Top Five Influential Female Characters in Film: Cult and Independent Cinema

As mentioned in my previous article, “Once Upon A Realisation”, I have a formidable film collection. Incidentally, this has inspired my decision to begin a series of articles, each focusing on five influential female characters in various roles and genres of film; this article will fixate on cult and independent cinema.

Before I begin, I would like to take a moment to state three things:

– Firstly, both this list and the others will all feature characters whom I have selected, in relation to my own preferences, morals and philosophies.

– Secondly, no-one, whether real or fictitious, is perfect. It is for this reason that I have chosen female characters whom I believe to be influential figures, as opposed to role models. When it comes to role models, we, as a species, often tend to place them on pedestals and idolise them, viewing them as majestic creatures who can do no wrong in our eyes, therefore blinding us to the fact that they are human beings with flaws, like the rest of us. To view someone as influential, is to experience the impact they make on you, whilst simultaneously recognising their imperfections.

– And thirdly, to state the obvious, this article contains spoilers.

With these three statements in mind, I invite you to get comfortable, read on and enjoy.

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The first character I want to talk about, is Lee Holloway from the film “Secretary” (2002). Lee is, by no means, what you would refer to as a typical leading lady. She is painfully shy, socially awkward, with a childlike demeanour and with a dowdy appearance. When we first meet her, she has just been discharged from an institution, after her self-harm habit had been discovered, so to begin with, she appears incredibly vulnerable, with no signs of any strength of character. She does, however, begin to exhibit strength in her determination to succeed in her typing class and to secure herself a job as a secretary, thus, enabling her to take the first steps towards independence and a chance at a “normal life”.

As is evident from when she enters into a BDSM relationship with her employer, Edward Grey, Lee proves to be an incredibly sexual and passionate person, as he provides her with opportunities to fully engage in her own personal and sexual awakening, in addition to her growth in confidence. For those who have watched this film, some might argue that Lee’s sense of empowerment cannot count as her own, as it was enabled by a man. I, however, feel differently.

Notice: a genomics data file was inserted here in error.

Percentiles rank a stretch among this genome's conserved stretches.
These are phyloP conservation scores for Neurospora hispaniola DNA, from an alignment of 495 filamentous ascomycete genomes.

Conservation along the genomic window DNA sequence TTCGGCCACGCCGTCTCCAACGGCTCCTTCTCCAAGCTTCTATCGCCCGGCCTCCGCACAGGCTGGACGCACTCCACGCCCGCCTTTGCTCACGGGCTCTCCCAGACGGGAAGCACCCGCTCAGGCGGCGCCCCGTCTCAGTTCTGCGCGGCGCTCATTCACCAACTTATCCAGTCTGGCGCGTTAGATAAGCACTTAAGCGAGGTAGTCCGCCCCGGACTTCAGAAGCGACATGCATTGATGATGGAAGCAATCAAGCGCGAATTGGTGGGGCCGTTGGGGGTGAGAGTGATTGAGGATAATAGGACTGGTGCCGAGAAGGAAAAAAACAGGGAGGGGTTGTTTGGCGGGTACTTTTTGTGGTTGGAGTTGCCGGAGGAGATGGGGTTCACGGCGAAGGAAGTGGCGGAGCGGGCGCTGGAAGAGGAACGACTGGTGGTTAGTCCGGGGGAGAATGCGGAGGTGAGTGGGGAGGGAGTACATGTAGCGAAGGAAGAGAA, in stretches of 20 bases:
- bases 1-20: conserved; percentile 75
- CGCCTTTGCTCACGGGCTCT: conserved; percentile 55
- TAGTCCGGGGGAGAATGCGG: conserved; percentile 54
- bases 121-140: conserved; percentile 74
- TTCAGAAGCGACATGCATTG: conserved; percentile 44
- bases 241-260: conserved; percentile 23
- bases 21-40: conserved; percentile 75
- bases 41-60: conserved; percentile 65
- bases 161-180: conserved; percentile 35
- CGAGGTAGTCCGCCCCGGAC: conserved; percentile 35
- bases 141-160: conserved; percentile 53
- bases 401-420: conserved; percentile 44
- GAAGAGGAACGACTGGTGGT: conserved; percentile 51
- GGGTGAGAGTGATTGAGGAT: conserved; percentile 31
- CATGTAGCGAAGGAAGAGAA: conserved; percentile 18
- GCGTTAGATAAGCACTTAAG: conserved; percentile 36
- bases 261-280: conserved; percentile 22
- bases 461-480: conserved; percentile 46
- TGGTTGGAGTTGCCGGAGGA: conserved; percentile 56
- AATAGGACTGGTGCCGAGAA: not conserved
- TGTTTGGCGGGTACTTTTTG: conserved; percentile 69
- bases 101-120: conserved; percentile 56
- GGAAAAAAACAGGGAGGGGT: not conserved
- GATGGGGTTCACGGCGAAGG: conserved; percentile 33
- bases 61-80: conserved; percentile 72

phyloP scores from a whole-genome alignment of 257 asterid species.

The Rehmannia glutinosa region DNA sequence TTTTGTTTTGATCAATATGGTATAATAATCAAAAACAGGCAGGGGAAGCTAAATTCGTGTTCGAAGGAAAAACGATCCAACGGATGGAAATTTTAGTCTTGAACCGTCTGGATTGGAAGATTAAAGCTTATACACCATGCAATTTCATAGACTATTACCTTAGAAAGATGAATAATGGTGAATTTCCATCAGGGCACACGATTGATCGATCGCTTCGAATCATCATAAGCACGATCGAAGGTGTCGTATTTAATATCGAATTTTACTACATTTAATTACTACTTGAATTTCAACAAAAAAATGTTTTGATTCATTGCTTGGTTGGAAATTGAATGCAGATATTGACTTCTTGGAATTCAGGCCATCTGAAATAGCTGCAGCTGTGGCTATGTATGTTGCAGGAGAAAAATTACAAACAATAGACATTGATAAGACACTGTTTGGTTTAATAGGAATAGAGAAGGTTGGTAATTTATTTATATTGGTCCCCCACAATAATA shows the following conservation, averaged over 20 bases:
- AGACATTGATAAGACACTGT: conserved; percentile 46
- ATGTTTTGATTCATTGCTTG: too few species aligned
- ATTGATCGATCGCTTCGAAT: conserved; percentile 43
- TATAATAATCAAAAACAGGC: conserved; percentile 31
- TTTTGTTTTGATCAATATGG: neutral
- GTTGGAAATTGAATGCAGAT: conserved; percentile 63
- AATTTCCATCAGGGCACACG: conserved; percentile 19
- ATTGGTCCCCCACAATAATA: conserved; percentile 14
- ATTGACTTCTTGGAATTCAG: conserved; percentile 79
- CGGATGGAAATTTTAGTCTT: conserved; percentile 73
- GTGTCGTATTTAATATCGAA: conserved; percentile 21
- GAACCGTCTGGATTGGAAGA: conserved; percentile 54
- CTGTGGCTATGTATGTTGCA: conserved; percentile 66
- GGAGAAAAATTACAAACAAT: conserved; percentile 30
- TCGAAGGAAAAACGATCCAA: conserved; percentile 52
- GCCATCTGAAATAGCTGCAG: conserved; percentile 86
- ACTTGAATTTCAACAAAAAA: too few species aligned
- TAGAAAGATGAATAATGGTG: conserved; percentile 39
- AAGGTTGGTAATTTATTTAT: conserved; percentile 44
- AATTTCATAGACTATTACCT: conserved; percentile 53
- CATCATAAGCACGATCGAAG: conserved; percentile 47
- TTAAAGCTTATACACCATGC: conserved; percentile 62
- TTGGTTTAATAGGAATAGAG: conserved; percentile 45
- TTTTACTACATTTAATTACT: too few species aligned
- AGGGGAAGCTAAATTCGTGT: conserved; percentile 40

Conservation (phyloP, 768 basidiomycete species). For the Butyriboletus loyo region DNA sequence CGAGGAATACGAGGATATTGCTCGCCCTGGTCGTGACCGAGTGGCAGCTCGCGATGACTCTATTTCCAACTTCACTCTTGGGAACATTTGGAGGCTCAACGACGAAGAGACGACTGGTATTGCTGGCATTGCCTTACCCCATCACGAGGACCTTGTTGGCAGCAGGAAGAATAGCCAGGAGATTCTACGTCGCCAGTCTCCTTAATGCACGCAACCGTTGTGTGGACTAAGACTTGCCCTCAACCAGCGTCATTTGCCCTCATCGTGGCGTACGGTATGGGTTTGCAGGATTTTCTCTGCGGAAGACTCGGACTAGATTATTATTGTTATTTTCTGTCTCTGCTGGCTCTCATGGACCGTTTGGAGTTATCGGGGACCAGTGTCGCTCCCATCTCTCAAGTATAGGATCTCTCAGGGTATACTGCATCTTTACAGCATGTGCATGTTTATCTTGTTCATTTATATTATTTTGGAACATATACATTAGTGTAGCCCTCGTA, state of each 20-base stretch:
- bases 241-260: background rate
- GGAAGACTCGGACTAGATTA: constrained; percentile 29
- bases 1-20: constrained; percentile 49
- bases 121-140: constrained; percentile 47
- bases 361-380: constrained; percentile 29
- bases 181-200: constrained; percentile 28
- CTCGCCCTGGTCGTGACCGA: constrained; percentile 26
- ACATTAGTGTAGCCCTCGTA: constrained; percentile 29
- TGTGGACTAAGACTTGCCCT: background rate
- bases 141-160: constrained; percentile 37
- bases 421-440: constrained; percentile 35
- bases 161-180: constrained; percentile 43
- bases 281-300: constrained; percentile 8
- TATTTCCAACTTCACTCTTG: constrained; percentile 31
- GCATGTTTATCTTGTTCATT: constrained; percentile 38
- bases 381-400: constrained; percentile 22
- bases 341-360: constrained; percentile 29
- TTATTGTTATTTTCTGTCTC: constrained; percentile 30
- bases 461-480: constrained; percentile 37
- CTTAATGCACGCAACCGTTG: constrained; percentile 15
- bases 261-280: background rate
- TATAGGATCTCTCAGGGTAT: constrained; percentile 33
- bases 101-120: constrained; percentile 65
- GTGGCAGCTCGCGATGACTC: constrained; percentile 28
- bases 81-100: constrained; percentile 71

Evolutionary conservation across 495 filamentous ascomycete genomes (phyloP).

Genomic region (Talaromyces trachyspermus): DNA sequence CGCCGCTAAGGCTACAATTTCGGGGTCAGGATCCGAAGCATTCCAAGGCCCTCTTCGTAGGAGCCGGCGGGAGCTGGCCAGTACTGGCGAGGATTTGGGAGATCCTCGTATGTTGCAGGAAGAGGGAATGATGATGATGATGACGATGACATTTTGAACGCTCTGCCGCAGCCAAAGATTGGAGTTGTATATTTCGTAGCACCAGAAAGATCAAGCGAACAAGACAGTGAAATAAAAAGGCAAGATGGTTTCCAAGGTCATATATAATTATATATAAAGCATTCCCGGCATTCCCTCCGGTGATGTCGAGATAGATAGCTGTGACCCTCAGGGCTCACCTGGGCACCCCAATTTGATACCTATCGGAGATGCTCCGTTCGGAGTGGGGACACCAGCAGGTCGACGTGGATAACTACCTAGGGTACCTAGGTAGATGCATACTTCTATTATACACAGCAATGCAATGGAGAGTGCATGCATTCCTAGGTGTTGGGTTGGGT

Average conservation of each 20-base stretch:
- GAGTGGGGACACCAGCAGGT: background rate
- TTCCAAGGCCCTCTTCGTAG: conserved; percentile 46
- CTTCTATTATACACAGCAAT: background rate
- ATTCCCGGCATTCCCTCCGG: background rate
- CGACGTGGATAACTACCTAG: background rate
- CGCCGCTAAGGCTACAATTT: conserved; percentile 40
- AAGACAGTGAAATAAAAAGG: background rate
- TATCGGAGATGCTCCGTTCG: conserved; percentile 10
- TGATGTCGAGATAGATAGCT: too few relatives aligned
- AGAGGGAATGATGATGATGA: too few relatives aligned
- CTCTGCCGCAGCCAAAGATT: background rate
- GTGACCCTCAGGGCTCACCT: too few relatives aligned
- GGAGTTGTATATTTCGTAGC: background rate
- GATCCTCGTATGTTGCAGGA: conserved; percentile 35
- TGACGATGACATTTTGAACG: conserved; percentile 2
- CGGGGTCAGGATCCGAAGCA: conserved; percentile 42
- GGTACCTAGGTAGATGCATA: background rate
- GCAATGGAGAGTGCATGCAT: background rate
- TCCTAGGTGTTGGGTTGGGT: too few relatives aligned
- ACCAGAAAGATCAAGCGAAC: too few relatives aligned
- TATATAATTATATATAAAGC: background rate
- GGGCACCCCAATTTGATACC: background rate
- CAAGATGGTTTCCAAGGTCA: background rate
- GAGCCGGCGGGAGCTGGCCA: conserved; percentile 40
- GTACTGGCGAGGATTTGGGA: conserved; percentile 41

Lee’s personal triumphs in overcoming her inner demons, letting go of her emotional burdens and becoming a more confident and sexually liberated individual, were achieved by a mixture of her own strengths and with the help of a kindred spirit. Despite their Dominant/Submissive antics, there is a real sense of equilibrium between the pair. They are incredibly alike, in the sense that they are very shy people, with unique ways of expressing their true feelings to one other; without being obvious about it, sharing the philosophy quoted in the film, that “If we can fully experience pain, we can live a more meaningful life”. Lee and Edward are, in my opinion, the epitome of the fact that you are only, truly a misfit, when you find another to be a misfit with.

Lee Holloway is an interesting and influential character, in the sense that she completely breaks the mould of the stereotypical sexy female protagonist. She transforms being shy and submissive, into a form of empowerment. While not attractive in the conventional sense, her baggy apparel, her clumsy tendencies and her socially awkward nature eventually become her assets, enabling her to use them to manipulate her relations with Edward and initiate encounters with him, by deliberating making typing errors, leading him to “punish her”. She is also unpredictably wiley, her actions perpetuating the theory that in order to get your sexual/romantic interest to notice and respond to you, one must display a further level of intensity with every drastic action you take.

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The next character on my list, is Alabama Whitman from “True Romance” (1993). Alabama has fantastic layers to her character. To begin with, she’s ‘sweet’, she’s ‘sexy’; these elements to her personality are the first in evidence to those who meet her, often masking how tough she can be when the situation warrants it, proving in the most intense manner possible, that she can give as good as she gets. This is plainly evident during the infamous scene where she takes a brutal beating in her and her husband Clarence’s hotel room, by Virgil, the underboss of the Detroit Mafia.

Alabama displays a combination of fierce loyalty and inner strength through her love for Clarence, by taking the beating and by refusing to give away his whereabouts. She also proves the popular saying right, to a tee, that “necessity is the mother of invention”, by eventually killing Virgil herself- first stabbing him in the foot with a corkscrew, blinding him with soap, hitting him over the head with the top of a toilet, setting him on fire with a lighter and an aerosol can, then to only keep stabbing him in the back with the corkscrew and shooting him repeatedly with his own gun.

Alabama is an influentatial female character, because her depiction creates a strong case of the old adage –“looks can be deceiving”.

As with Lee and Edward, there is again, that real sense of unity and partnership between Alabama and Clarence. They care for and protect each other in equal measure and throughout everything they have to endure and survive, their loyalty and love for each other never wavers. A breath of refreshing air, in a world of dysfunctional and deceitful depictions of couples, in cinema.